Friday, August 5, 2016

Suicide Squad (2016) review

WARNING: Mild spoilers ahead!!! Read at your own risk.


     Though the critics may bash Suicide Squad for its uneven pacing, lack of addressing necessary character lore, over-flashy effects, and inconsistent script, the movie delivers an action-packed, pulpy, humorous and heart-wrenching adventure into the lives and personalities of some of DC's finest villians.

PLOT: Long after the days superheroes like Superman have vanished and stopped saving the city, a new war arises within the heart of the city. Government expert Amanda Waller (Viola Davis) constructs a plan to take all of the worst and most powerful criminals in history, put them on a team, and force them to do their bidding. These criminals include baddies like former hitman and family man, Deadshot (Will Smith), and the Joker's wife, Harley Quinn (Margot Robbie) as well as others like Killer Croc, Captain Boomerang, and Diablo. This team, led by Waller and love-struck soldier, Rick Flagg (Joel Kinnaman), are sent to vanquish a supernatural entity taking residence in the body of Rick's girlfriend, June Moone (Cara Delevingne) and destroying the city. The plot is a good example of an excellent idea squandered by lack of information. The story does its best to explain the origin stories of each of our villains and succeeds in covering the basics, but fails in informing the viewer of important extended universe lore that helps drive the plot forward. Some scenes would make un-informed moviegoers scratch their heads without previous knowledge of past relationships. Otherwise, the plot is driven well and an excellent idea to expand upon for DC.

ACTING: The performances were great among the whole cast. The big name actors, like Will Smith, Margot Robbie, and Jared Leto delivered very amusing, fitting, and badass performances as Deadshot, Harley Quinn, and the Joker. Aside from these three show-stealers, the rest of the cast was just beneath them. Other shining performances would be from Joel Kinnaman as Rick Flagg, Cara Delevingne as June Moone/The Enchantress, Viola Davis as Amanda Weller, Adewale Akinnuoye-Agbaje as Killer Croc, and Jay Hernandez as Diablo. Most of the performances were right on the money even when other aspects of the movie weren't. The talented cast I believe is truly what saved the movie from completely sinking.

SCORE/SOUNDTRACK: The soundtrack in the movie was very well chosen and developed. A lot of the better points in the movie were either punctuated by a relateable, classic rock track or a song newly recorded for the movie. With artists ranging from Black Sabbath and The Rolling Stones to Skrillex and Twenty One Pilots, the soundtrack is very diverse and does its best to keep the flow rolling throughout the movie's entire runtime. For the most part, it does a pretty good job of accomplishing that.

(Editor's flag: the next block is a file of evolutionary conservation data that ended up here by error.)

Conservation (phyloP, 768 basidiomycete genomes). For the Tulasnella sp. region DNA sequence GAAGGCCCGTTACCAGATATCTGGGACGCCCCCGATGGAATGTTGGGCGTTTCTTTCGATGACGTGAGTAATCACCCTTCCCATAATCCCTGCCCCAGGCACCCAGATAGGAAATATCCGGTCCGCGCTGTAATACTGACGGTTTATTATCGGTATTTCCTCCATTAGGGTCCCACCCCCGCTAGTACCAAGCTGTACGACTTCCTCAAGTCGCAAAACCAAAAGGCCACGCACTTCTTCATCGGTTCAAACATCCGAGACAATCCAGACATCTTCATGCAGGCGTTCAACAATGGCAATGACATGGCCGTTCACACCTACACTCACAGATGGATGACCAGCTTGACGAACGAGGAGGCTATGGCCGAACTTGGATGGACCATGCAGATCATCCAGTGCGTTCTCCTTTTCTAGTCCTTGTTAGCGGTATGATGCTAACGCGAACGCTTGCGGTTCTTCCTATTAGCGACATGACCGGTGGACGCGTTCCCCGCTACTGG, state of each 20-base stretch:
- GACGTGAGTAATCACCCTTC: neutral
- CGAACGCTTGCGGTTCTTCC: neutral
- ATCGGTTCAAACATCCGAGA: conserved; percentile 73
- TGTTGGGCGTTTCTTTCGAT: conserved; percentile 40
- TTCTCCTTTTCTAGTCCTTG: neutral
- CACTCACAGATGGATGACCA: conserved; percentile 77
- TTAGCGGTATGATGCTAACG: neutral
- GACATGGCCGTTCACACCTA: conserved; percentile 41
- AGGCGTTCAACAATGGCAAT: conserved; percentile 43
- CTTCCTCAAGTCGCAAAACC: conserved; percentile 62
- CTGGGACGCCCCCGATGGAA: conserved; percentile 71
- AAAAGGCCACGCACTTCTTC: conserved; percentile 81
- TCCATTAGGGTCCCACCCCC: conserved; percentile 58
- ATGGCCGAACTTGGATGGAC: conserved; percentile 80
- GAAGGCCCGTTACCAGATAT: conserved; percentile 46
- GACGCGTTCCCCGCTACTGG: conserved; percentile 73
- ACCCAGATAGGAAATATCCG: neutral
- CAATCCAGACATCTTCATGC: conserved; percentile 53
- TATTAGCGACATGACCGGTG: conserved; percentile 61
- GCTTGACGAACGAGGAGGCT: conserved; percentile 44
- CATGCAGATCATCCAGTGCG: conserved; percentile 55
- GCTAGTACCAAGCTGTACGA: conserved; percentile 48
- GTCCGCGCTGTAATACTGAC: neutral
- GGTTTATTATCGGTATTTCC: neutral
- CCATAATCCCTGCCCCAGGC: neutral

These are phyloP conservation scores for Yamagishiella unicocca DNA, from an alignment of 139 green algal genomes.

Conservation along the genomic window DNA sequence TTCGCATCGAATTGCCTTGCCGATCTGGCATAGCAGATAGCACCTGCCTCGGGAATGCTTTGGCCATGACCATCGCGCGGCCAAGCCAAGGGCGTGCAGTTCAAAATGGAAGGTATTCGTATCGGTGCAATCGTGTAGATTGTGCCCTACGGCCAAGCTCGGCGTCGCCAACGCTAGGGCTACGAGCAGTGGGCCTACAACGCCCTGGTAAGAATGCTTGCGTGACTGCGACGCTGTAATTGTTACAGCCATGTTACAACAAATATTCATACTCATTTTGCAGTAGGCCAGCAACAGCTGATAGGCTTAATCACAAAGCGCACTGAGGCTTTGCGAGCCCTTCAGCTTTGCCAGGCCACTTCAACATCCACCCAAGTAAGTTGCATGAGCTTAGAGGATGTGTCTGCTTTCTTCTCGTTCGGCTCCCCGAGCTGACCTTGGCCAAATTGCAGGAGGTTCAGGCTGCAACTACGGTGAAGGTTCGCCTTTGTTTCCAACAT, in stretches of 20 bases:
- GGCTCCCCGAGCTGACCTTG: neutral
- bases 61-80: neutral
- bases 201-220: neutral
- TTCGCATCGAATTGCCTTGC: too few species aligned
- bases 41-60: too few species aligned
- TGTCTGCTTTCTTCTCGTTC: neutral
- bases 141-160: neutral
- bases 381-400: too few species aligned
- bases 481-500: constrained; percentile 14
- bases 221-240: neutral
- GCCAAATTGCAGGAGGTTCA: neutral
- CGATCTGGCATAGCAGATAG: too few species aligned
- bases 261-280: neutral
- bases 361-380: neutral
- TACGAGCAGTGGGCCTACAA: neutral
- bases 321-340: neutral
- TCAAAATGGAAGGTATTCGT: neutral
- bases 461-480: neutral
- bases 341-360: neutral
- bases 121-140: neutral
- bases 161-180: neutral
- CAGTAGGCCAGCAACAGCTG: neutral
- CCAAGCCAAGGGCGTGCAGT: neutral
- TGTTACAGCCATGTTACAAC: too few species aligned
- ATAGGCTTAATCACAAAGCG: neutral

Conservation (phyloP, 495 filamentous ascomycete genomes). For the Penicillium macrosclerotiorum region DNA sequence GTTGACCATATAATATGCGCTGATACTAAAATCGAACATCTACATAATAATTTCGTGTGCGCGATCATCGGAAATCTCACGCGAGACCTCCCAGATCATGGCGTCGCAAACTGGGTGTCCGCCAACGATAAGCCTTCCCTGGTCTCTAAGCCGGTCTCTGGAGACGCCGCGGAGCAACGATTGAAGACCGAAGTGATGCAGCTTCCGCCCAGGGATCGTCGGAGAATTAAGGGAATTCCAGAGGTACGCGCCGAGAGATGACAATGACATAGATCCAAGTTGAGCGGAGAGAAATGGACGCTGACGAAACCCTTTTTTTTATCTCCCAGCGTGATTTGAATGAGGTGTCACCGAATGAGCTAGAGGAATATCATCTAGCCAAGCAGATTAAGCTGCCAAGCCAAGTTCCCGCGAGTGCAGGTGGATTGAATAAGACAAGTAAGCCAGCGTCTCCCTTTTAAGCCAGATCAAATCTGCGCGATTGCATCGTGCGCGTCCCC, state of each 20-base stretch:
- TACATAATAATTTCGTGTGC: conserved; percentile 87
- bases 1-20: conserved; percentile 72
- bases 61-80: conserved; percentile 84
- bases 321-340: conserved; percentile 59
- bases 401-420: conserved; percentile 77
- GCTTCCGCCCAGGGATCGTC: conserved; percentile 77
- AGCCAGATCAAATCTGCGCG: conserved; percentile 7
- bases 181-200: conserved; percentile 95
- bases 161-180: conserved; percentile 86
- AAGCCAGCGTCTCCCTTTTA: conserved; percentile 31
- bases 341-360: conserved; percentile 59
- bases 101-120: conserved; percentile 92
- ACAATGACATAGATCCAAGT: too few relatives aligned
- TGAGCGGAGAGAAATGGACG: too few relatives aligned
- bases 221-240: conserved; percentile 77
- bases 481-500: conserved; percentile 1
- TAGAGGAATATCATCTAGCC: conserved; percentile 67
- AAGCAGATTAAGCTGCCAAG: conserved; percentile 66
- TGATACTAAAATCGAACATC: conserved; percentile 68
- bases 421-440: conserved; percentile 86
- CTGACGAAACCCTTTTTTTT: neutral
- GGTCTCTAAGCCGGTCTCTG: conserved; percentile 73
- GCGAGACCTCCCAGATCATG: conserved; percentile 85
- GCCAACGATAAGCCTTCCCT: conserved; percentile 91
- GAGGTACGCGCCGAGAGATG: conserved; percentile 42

EFFECTS: Suicide Squad's special effects are entirely way too flashy and hit-and-miss for the movie's cause. The effects alternate between something that looks really cool and unique to the equivalent of a computer's graphics card vomiting upon the screen. It feels like the makers of this movie sunk so much into special effects that they forget to touch everything else up. They're way too worried about things looking good than the substance needed to put into it.

OTHER CONTENT: Suicide Squad, contrary to popular critics' beliefs, is NOT a bad movie. It does have several issues as a standalone piece of work, but for fans who already know the characters, storyline, and source material beforehand, it's a rather interesting treat to see how the actors, producers, and director portrayed the comic book characters. Some of the problems the movie has that haven't already been covered would be the pacing and some of the scriptwriting. The pacing of the movie is uneven, varying from moving in fast forward to dragging through formulaic Hollywood pizazz like a snail. The movie does succeed in making the audience want more, but to what extent is too far? It seems we were cheated out of what could have been so much more. The script and screenplay aren't necessarily that bad, but some lines and situations would have been better to just be left out when compared to everything else as a whole. Aside all of the problems previously mentioned, Suicide Squad is still a fun and refreshing breath into a once-dead comic book spin-off. The movie is filled with enough action, personality, and neo-pulpy style that comes as close to feeling as if you were watching the zaniness and intensity of a real comic book playing out before you on screen. The movie focused on its characters and rightfully so, as they were the savior of the entire movie, especially watching the heartbreaking love story between Harley and Joker as well as the backstories of our betrayed "heroes". The movie is actually pretty good if one doesn't set his or her standards too high.

     DC's Suicide Squad does have its issues, from pacing issues to lack of information to flashy special effects, but there's so much more at the heart of it. The movie boasts a talented cast, fresh and pulpy action, excellent one-liners, and a heavy emotional impact for the fans. It's a big, lovely mess of mediocre mistakes and emotional impact as crazy yet loveable as Harley Quinn herself.

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